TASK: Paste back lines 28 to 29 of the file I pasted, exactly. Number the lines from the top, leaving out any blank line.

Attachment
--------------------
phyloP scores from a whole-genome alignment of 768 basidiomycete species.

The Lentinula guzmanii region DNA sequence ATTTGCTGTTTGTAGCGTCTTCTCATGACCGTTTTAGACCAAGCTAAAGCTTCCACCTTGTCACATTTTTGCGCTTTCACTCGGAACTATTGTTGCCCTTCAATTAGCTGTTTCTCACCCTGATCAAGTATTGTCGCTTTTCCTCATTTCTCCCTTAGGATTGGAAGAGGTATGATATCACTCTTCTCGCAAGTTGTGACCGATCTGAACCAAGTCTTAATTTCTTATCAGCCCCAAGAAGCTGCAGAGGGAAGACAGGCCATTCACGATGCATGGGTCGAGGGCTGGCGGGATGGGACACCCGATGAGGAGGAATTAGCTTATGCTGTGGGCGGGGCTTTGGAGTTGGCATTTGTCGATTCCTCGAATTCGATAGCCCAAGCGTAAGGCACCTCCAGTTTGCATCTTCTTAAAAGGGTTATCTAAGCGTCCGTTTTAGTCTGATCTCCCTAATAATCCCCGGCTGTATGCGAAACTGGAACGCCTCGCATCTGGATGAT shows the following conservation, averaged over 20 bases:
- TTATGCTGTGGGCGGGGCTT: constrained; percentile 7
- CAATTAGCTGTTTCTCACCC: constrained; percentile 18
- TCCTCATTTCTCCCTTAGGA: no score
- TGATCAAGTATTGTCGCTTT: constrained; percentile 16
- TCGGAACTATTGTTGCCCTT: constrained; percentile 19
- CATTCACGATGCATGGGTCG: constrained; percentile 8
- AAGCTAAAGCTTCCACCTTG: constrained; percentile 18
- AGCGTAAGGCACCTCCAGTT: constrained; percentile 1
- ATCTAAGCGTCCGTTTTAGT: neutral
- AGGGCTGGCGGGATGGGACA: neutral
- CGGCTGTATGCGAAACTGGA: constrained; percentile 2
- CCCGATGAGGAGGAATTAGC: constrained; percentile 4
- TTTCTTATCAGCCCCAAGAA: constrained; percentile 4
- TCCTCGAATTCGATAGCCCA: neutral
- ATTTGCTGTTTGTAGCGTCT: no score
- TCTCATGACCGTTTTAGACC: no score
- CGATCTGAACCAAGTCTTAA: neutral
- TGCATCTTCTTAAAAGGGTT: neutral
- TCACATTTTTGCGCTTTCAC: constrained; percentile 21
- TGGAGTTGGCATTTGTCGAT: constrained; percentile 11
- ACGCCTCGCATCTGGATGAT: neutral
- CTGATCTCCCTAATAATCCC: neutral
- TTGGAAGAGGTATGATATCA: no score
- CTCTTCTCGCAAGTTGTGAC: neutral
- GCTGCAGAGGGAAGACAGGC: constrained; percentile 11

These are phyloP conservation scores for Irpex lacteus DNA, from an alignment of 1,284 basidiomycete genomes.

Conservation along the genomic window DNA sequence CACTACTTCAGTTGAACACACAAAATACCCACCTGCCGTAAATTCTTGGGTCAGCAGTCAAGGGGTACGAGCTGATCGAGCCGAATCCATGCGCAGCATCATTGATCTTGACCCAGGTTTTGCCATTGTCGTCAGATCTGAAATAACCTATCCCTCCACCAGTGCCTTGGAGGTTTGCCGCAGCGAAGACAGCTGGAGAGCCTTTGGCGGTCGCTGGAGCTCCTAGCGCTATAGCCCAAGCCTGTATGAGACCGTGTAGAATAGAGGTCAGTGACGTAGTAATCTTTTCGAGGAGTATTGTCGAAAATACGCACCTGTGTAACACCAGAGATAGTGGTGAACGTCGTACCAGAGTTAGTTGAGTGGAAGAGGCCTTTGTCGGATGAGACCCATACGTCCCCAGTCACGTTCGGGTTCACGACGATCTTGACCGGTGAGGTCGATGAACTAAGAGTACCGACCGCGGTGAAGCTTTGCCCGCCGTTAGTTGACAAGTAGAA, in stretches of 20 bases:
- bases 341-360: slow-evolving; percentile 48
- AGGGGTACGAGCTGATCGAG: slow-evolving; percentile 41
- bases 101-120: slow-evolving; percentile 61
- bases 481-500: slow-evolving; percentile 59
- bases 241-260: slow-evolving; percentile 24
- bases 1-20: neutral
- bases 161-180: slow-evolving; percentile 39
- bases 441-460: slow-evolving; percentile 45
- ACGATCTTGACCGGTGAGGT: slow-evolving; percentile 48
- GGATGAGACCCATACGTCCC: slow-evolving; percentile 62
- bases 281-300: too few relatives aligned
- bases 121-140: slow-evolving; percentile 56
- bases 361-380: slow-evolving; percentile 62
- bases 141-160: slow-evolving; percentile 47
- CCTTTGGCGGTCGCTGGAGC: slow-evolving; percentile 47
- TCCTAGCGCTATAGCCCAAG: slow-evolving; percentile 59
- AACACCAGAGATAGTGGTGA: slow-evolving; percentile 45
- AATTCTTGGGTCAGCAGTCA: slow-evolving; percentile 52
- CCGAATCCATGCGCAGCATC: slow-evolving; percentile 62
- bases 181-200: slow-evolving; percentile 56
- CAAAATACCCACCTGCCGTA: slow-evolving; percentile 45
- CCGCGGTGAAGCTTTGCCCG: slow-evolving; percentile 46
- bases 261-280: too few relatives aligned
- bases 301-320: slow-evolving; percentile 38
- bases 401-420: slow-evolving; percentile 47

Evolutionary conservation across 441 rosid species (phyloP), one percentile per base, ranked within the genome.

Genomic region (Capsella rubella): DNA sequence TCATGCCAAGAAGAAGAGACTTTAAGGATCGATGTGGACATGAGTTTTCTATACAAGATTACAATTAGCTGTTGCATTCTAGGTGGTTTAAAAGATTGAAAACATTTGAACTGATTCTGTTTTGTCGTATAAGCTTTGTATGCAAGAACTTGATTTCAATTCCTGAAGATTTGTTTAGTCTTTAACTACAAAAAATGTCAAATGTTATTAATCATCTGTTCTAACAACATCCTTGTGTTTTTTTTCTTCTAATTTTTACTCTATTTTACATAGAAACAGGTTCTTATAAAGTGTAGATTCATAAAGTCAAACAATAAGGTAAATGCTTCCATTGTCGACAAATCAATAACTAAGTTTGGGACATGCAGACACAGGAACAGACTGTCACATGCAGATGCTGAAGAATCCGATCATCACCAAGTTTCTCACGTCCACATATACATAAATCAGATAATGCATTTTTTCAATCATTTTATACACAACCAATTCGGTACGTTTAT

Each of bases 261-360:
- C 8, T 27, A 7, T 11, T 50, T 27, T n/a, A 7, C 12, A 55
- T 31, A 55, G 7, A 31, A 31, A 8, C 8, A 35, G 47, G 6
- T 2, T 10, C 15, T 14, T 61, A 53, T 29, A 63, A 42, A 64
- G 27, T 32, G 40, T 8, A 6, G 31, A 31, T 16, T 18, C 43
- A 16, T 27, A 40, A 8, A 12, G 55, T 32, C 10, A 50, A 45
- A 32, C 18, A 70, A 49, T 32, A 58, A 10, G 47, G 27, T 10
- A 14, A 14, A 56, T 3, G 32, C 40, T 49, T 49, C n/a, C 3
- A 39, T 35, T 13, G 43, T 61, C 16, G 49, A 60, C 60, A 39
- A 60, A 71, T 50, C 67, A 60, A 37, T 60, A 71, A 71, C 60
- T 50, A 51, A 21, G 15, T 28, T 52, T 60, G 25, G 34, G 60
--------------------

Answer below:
These are phyloP conservation scores for Irpex lacteus DNA, from an alignment of 1,284 basidiomycete genomes.

Conservation along the genomic window DNA sequence CACTACTTCAGTTGAACACACAAAATACCCACCTGCCGTAAATTCTTGGGTCAGCAGTCAAGGGGTACGAGCTGATCGAGCCGAATCCATGCGCAGCATCATTGATCTTGACCCAGGTTTTGCCATTGTCGTCAGATCTGAAATAACCTATCCCTCCACCAGTGCCTTGGAGGTTTGCCGCAGCGAAGACAGCTGGAGAGCCTTTGGCGGTCGCTGGAGCTCCTAGCGCTATAGCCCAAGCCTGTATGAGACCGTGTAGAATAGAGGTCAGTGACGTAGTAATCTTTTCGAGGAGTATTGTCGAAAATACGCACCTGTGTAACACCAGAGATAGTGGTGAACGTCGTACCAGAGTTAGTTGAGTGGAAGAGGCCTTTGTCGGATGAGACCCATACGTCCCCAGTCACGTTCGGGTTCACGACGATCTTGACCGGTGAGGTCGATGAACTAAGAGTACCGACCGCGGTGAAGCTTTGCCCGCCGTTAGTTGACAAGTAGAA, in stretches of 20 bases: